In short, the scores and their relative scales are completely specific to each field and unrelated to each other. This is a crucial bit of information as we consider the most important feature of a dismax:
Dismax causes either-or scoring behavior
Dismax takes the maximum score of multiple field’s scores. As we’ve seen, field scores come from independent measurement universes, rendering this not much better then ranking college applicants by taking a maximum of their SAT score and GPA.
Because of this, dismax can create a winner-takes-all scenario where one field’s score dominates the final ranking. All the top results could be scored best simply because one field’s scores tend to be higher by default. According to dismax, students always get sorted by SAT score, not by GPA because we can pretty much guarantee that:
max(SAT(student), GPA(student)) == SAT(student).
The same thing can happen when scoring fields. In the example above, catch_line matches just happened to be higher than text matches out-of-the-gate, so our results could be hundreds of good catch_line matches first, followed by the good text matches.
Here’s an example that illustrates how destructive this behavior can be. Say we have a tags field, and sometimes our query matches a tag, and sometimes it doesn’t. If the tags field’s scores are very high, when a tag does match, this might completely overwhelm the value of the other field’s scores. So if we queried for >car insurance< laws and >insurance< happens to match on our tags, our results might look quite odd:
Search results for >car insurance<
- Law about car insurance (tag score == 100, text score = 1.9)
- Law about life insurance (tag score == 99, text score = 1.6)
- Law about travel insurance (tag score == 98, text score = 1.6)
- Law about health insurance (tag score == 97, text score = 1.5)
Laws we SHOULD have
- Law about car insurance (text score = 1.9)
- Law about kids with car insurance (text score = 1.9)
- Laws about dogs with car insurance (text score = 1.8)
Suddenly the mere presence of a match on this field causes our results to look rather odd. Dismax’s “either or” winner-take-all behavior has preferred the match on the Tags rather than the other fields, causing us to blow away relevant matches from other fields. Effectively dismax moves the large block of good Tags matches up to the top and disregards other potentially valuable matches.
Boosting, tie, and other mitigation options
In our previous example, the introduction tags dominated the results. Does downboosting tags help? What if we downboosted to roughly the range of the other scores? If tags tend to go from 10 (bad tags match) to 100 (good tags match) we could boost by adding ^0.01. to tags in qf.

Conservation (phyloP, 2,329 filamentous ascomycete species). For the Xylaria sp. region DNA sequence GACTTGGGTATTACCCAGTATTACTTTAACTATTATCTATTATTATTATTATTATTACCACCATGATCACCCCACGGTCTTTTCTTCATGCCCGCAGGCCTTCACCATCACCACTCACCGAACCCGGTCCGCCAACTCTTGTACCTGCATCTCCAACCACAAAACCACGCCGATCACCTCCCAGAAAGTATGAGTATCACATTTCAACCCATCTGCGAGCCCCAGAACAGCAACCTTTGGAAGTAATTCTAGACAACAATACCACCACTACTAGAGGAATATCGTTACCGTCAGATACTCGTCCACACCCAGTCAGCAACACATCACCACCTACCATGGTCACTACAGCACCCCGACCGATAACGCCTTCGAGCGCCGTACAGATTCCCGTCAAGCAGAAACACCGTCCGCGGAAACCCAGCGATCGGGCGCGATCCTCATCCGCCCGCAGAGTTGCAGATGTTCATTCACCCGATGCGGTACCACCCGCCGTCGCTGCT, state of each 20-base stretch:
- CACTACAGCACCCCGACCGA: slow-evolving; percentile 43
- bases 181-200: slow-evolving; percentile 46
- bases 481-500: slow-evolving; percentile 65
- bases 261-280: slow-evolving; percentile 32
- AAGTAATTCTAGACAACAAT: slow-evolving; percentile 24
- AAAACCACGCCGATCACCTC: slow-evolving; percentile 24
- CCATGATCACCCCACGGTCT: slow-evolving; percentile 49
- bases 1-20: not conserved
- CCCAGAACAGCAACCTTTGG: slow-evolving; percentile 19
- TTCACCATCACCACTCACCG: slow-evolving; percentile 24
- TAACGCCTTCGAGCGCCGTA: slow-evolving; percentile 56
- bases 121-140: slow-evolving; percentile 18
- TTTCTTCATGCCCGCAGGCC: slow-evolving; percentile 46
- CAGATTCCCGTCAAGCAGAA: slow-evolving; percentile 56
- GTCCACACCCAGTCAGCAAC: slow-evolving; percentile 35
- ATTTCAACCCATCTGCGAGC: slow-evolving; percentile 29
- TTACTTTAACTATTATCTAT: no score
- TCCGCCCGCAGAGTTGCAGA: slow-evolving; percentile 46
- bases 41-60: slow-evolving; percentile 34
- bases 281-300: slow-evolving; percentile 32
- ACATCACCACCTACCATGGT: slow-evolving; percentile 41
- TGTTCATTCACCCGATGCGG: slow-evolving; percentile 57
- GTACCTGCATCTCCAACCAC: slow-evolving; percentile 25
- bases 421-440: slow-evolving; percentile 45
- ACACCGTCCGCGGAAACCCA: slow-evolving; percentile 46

While this does help, its not perfect. It assumes that scores will have identical distributions through the scoring space. You’ll still have winner-take-all situations occasionally. It also doesn’t work great if instead of a scale of 10 to 100, we have 99 as a terrible score and 100 as a good score for a field.
Does tie help? The tie parameter lets you layer in other field matches into your score. Instead of the maximum of the score you get:
score = max(scores) + tie * sum(otherscores)
A tie of 1.0 effectively just turns the score into something of a “DisSum” score. The sum of all the matching fields scores becomes the overall score. This might help, but if one field’s score tends to be in the 100s for a good score while another tends to be in the single digits, scoring is still going to be a “winner takes all” scenario as the sum is dominated by the larger score. Trying to normalize scoring via boosting though may make a tie parameter more valuable.
Relevancy is hard, let’s go shopping
Dismax is a great solution for a needle-in-a-haystack problem. You have many fields and it will be relatively rare that query terms match in more than one field. Dismax breaks down when we’re searching for hay in a haystack. When matches are common and more fields are brought into the dismax equation, it becomes increasingly hard to balance out the diverse measurements. Scoring can fall apart as the dismax equation gets increasingly hard to balance for more-and-more use cases.
Carefully picking the right parameters to make google-like search meaningful and relevant is hard. It’s also likely never going to be perfect, especially as we add new fields. Though you can get pretty close, eliminating all cases of weird dismax behavior will be met with diminishing returns.
What do you think? Do you have a tough relevancy problem? Tell us about it. We’d love to help!